It will come from all three phases. You have voltage and current in each
phase. It doesn't come from one phase at a time and normally you measure
average power rather than instantaneous.
If you want to measure power in any one phase then your wattmeter must be
connected to phase voltage and phase current. What is called phase voltage
and phase current depends on whether the load is Y or delta.
I can only think that your question is aimed at determining, after a
spider box, which phase an outlet is running off of. If this is so,
turn off the box and unplug a single phase completely. Turn it on,
and if it no longer works, you got your phase. If that's not the
question, then I'll just give you some info on electricity to help
with whatever you are doing...
Power is sent through three conductors from the power plant and is
stepped down at a series of delta transformers until it gets to the
entrance of a building or a neighborhood. At this location, a couple
of things could happen:
1. A delta transformer steps down to 240vRMS (US) with a center tap
per phase neutral, grounded at that location. This allows for either
two 120v hots relative to neutral, or 240v relative to each other.
2. A Wye transformer steps down to 120vRMS (US) and generates a
common neutral at the center, grounded at that location.
Once this is done, an added safety ground, grounded away from the
neutral, is installed, and the system becomes either five or ten wire
(the delta has three feeds per phase plus ground). Usually the delta
method will then distribute the feeds so that they enter the home or
office as either 3 or 4 wire (depends on if the ground is local or
remote). Only one phase is usually sent to each, with a total of 240v
possible from the two hots off of one phase (they are actually phase
inverted from each other). These systems should NEVER be used with
If the wye was used, as is common in situations where 3-phase motors
are used (some central air, some industrial, all heavy rigging) or in
entertainment venues with heavy power needs, each phase, the neutral,
and the ground are sent to a disconnect where they can either be
permanently wired into a device or can be left for manual tie-in.
Regardless, all power is measured RMS. 120v AC is actually about 170v
peak. The RMS measurement between two phases is 207v. The RMS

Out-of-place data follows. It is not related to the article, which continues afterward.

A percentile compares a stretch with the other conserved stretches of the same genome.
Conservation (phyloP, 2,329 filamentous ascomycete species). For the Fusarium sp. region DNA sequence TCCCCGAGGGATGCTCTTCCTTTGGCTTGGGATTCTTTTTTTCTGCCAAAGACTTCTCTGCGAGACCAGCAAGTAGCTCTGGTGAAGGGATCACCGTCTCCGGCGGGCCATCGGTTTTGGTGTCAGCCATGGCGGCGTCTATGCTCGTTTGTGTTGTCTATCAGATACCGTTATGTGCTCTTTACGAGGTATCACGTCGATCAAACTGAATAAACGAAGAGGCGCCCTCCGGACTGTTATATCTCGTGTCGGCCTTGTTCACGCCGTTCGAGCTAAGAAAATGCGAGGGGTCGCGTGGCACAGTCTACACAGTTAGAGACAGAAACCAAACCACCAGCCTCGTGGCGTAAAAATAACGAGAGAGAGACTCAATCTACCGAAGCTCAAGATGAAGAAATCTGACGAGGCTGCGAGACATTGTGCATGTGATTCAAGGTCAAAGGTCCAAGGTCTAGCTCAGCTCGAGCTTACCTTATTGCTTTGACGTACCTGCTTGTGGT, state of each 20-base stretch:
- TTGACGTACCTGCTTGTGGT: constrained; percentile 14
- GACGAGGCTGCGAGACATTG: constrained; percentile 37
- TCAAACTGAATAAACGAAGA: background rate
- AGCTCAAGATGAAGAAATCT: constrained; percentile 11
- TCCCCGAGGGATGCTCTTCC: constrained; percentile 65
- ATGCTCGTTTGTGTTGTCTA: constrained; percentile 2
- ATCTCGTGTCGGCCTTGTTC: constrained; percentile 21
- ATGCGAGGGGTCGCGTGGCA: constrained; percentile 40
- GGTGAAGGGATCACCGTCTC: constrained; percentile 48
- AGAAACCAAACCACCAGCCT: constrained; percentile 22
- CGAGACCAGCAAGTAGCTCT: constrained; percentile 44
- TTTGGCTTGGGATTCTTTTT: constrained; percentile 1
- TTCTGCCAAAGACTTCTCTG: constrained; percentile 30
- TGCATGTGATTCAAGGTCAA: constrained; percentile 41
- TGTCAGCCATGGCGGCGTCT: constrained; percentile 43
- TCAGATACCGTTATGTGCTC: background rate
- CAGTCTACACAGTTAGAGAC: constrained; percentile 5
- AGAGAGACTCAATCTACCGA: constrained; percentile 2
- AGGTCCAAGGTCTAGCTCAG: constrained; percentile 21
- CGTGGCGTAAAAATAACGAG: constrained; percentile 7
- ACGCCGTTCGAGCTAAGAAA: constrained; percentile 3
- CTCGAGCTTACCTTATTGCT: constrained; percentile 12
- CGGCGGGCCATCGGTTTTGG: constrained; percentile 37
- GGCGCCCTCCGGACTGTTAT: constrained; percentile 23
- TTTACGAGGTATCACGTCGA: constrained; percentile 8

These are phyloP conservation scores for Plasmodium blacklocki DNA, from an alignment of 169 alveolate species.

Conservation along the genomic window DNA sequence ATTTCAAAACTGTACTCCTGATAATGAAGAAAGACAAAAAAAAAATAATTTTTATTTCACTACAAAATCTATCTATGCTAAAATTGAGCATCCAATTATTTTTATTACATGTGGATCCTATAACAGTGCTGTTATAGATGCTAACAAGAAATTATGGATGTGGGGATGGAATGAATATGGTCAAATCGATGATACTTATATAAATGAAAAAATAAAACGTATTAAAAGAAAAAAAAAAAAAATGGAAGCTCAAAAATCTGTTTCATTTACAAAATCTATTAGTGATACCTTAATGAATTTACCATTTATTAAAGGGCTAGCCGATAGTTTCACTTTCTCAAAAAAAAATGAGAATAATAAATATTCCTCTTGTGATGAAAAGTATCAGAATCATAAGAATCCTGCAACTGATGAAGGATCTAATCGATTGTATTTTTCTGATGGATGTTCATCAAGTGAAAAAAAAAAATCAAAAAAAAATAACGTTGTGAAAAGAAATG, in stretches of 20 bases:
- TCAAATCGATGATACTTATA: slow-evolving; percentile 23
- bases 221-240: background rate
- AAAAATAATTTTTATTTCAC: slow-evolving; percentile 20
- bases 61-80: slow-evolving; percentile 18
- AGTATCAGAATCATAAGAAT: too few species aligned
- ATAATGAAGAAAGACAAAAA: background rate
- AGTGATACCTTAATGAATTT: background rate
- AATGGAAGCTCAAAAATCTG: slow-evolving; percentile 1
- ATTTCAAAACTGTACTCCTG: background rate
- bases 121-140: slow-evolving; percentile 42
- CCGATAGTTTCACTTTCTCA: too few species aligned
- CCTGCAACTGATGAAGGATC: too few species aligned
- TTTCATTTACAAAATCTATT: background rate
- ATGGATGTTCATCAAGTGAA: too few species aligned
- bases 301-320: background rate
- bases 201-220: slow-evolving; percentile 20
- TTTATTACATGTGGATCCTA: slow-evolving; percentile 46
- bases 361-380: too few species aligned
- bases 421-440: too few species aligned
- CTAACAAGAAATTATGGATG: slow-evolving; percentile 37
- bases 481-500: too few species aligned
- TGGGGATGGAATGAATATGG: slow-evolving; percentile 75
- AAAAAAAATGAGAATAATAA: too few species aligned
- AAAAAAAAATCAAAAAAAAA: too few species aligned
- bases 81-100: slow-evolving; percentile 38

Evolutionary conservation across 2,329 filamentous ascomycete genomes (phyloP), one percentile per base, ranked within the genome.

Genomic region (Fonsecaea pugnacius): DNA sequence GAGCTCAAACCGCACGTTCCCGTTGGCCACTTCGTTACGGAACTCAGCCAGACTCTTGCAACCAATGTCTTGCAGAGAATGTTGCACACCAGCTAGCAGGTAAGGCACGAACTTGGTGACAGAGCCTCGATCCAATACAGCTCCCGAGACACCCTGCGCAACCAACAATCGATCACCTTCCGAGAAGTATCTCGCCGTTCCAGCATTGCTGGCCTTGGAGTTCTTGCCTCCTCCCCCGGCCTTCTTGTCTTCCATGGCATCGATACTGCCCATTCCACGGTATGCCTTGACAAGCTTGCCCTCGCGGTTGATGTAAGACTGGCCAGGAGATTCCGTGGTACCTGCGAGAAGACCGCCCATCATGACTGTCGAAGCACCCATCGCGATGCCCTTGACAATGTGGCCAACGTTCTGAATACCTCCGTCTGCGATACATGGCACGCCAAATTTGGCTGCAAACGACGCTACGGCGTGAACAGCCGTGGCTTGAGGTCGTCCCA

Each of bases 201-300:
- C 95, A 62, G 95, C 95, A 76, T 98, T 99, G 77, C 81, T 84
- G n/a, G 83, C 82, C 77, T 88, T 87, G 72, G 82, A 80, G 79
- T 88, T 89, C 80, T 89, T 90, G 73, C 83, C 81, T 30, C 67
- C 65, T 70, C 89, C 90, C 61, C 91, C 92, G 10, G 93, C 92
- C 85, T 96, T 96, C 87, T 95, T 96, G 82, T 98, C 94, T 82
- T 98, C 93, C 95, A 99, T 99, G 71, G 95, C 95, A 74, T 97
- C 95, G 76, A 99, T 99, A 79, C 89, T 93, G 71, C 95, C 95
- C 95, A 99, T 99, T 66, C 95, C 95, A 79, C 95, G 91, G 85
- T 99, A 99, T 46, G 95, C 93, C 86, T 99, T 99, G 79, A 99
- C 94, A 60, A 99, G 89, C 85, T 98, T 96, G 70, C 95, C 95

between a phase hot and its inverse is 240v. You know you are dealing
with one phase if you get 0v between hots, or 240v between hots. When
you get 207v between hots, then they are two different phases. I hope
>I have a doubt in electrical engineering.This is regarding 3 phase.How
>can i measure from which phase power is coming in a 3 phase connection
One question - where do you live? In most parts of the world including the
US, transformers used for 3 phase are mostly star delta. There are
operational and economic advantages to this with respect to delta delta.
For example, any appreciable length of overhead line fed or connected only
to delta windings, can be trouble (this was found by experience, back in the
Don Kelly @shawcross.ca
remove the X to answer
At this location, a couple
I tried to understand you actual questions (sorry). Did you means that
what is the sources of three phase or how to measure the power between
For your information, the phase system could be in star or delta
connections depend on
user or system to use. To calculate the power from star or delta
connections, you should understand the concept and formulas to apply
Normally, a device designed to operate from 3 phase draws power from all
3 phases, and in approx. equal amounts. But if you have something like a 3
phase instant-on hot water system with 3 separate heating elements, one or
two of the elements can burn out and this unequal load makes the power per
phase unequal. To determine which element is burnt out you could remove
one fuse at a time at the switchboard and see whether there is one of those
fuses which has no effect on the heater's operation. If so, then you have
identified that phase which is delivering no power. If you can obtain an AC
ammeter of the split-core induction type which clips around any current-
carrying conductor, then taking each phase in turn it will tell you the
levels of current flowing in each of your three conductors while the
appliance is in operation.
In the above I speak of CURRENT. To measure actual POWER you would need to
connect a power measuring meter into each phase.